# two way ANOVA?

#### Lazzftw

##### New Member
Dear all,

I'm new to statistical analyses and currently using SPSS, and my question is: is the two-way ANOVA the right approach for my case? Because while analysing the data it was noticed that will only have one position, meaning that group would be repeated many 3 times more than single. could that be a problem?

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#### fed2

##### Active Member
i think ur right, you would have to run as a one-way layout, ie 4 treatments single and group (f,c,b). congratulations on outsmarting your supervisor. youll want to put this in terms of making it their idea though....

does their position change during the ride? (afraid to ask...)

#### Lazzftw

##### New Member

does their position change during the ride? (afraid to ask...)
The order doesn't change during the ride. A participant does a ride alone (single), then a ride with a group while riding in front, then another ride while cycling in the middle, and lastly another group ride while cycling in the back. So basically each participant participates in 4 rides.

i think ur right, you would have to run as a one-way layout, ie 4 treatments single and group (f,c,b).
I'll try the one-way layout, with single, front, middle, and back. did i get that right?

congratulations on outsmarting your supervisor. youll want to put this in terms of making it their idea though....
I didn't have the chance to ask or get more information from my supervisor, since he went on holiday. and I'm honestly running out of time and can't afford to wait for him to get back for more instructions..

#### fed2

##### Active Member
Yes it is a one-way ANOVA as you describe with one-way layout, with single, front, middle, and back. But, very important, it is going to be a one way repeated measures design because of the same rider alone and in group.
The order doesn't change during the ride. A participant does a ride alone (single), then a ride with a group
This is extremely important to doing the analysis correctly. Sorry I did not notice before.

Also, hate to 'go there' given the time issues you have, but probably need to think about controlling for the 'ride id', ie the common effect of bein gon the same ride.

Well your experiment is sort of complicated really...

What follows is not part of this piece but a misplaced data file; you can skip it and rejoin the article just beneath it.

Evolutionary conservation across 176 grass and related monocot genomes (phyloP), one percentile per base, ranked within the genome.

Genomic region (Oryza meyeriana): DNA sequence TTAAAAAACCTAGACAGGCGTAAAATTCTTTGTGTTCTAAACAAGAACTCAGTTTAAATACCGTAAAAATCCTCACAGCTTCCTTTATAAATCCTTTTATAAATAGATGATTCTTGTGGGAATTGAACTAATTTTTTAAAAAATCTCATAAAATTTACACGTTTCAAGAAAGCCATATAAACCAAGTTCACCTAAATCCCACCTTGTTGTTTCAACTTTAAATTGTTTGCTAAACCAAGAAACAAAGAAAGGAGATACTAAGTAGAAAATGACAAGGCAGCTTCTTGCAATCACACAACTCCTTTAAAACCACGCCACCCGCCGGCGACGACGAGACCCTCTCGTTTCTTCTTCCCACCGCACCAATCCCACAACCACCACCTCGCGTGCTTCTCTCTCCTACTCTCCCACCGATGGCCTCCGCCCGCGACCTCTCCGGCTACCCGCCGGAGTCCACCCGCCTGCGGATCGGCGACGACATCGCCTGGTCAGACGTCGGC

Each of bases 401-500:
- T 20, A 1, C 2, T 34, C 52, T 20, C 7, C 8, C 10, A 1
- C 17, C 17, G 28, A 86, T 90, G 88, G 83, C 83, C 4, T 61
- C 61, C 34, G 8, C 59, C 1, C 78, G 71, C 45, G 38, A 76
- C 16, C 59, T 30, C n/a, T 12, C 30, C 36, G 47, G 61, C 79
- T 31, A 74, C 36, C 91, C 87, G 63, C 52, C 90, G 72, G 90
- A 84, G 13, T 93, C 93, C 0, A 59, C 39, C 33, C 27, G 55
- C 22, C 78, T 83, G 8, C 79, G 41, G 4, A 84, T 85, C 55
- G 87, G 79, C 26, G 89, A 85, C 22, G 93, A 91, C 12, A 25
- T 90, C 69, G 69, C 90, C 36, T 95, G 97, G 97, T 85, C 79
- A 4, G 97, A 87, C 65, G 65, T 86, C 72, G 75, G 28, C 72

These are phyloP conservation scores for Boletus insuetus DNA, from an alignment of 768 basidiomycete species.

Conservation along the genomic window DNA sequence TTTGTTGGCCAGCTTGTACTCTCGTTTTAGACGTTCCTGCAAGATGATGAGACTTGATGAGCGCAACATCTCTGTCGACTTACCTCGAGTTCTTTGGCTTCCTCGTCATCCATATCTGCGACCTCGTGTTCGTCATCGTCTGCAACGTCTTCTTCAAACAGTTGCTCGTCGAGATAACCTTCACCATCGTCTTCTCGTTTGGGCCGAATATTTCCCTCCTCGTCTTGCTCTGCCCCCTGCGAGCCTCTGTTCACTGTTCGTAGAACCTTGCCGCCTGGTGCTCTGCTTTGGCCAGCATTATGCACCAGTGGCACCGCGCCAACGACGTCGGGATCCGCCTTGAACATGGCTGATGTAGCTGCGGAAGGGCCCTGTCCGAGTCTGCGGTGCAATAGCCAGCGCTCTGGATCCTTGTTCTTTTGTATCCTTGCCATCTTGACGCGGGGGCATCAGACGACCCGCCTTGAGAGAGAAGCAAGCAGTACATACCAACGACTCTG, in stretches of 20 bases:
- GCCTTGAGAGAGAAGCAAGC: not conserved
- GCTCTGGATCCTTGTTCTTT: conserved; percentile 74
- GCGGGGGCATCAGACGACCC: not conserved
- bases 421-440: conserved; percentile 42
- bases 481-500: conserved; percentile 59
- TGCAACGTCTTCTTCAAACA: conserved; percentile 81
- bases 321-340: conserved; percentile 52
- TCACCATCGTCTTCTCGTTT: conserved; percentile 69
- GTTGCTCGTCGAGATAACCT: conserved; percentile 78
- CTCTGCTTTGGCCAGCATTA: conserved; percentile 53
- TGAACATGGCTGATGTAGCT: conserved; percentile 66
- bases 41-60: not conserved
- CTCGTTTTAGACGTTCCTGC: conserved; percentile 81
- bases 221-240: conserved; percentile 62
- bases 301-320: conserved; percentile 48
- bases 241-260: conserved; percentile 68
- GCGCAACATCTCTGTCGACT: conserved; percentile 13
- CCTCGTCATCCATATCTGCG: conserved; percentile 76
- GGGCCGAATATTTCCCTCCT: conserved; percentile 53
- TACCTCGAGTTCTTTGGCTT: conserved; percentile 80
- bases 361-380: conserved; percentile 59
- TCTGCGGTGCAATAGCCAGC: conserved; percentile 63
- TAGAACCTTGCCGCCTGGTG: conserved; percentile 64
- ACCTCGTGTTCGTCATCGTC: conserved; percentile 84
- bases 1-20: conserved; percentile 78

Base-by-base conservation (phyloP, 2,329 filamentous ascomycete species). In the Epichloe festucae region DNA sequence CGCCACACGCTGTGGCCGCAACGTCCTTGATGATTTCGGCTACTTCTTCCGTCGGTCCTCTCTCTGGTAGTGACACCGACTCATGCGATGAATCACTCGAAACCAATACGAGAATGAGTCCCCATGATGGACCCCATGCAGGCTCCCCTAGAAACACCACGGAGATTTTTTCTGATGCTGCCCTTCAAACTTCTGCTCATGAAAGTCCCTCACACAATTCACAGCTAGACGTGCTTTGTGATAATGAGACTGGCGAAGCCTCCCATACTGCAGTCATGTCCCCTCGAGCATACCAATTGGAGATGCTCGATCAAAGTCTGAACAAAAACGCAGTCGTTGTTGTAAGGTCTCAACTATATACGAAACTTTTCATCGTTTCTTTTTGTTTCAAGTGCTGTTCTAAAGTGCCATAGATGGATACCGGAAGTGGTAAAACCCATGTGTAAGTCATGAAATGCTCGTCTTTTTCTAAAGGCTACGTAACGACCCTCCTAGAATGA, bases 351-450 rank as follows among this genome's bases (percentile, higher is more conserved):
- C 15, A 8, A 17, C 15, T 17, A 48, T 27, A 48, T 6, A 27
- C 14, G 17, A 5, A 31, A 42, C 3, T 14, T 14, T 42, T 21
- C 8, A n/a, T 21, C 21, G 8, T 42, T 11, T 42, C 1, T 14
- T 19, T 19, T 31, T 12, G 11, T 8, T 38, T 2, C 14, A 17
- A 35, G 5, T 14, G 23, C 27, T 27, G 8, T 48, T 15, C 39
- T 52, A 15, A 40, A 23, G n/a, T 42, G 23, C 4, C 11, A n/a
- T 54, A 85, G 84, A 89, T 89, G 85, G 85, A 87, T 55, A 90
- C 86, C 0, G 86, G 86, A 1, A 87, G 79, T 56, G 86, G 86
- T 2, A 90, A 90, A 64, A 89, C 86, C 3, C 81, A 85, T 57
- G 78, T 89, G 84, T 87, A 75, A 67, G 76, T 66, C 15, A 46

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#### Karabiner

##### TS Contributor
Tailoring tests to "interstingly-looking" patterns in the data, after eyballing data ,
produces dubious results. So what's all the discussion for? The p-values are distorted.

Moreover, the experimental design (each subject has exactely the same sequence)
confuses sequence effects with experimental condition. This harms the single/group
comparison and also the "position" comparisons.

#### fed2

##### Active Member
Tailoring tests to "interstingly-looking" patterns in the data, after eyballing data ,
produces dubious results. So what's all the discussion for? The p-values are distort
this level of sanctimony regarding typeI errors probably isn't appropriate here. You were probably data-snooping as you wrote this...

Moreover, the experimental design (each subject has exactely the same sequence)
confuses sequence effects with experimental condition. This harms the single/group
comparison and also the "position" comparisons.
if they are all in same sequence, so be it. thats just a limitation of the research i guess. its not like you can go back and rerandomize.

#### Karabiner

##### TS Contributor
I am afraid that I do not quite understand what you want to tell me.
To scan data and "test" some pattern found in the data is undistiguishable
from fraud. Regarding the second statement, I suppose we both agree
that the whole study is scientifically worthless, regarding sample size and
poor experimental design , but they have to pretend to do a study in order
to gain a bachelor degree or something like that. Nevertheless, it is
neccessary to point at the weaknesses, since maybe someone might
find this thread using a search engine.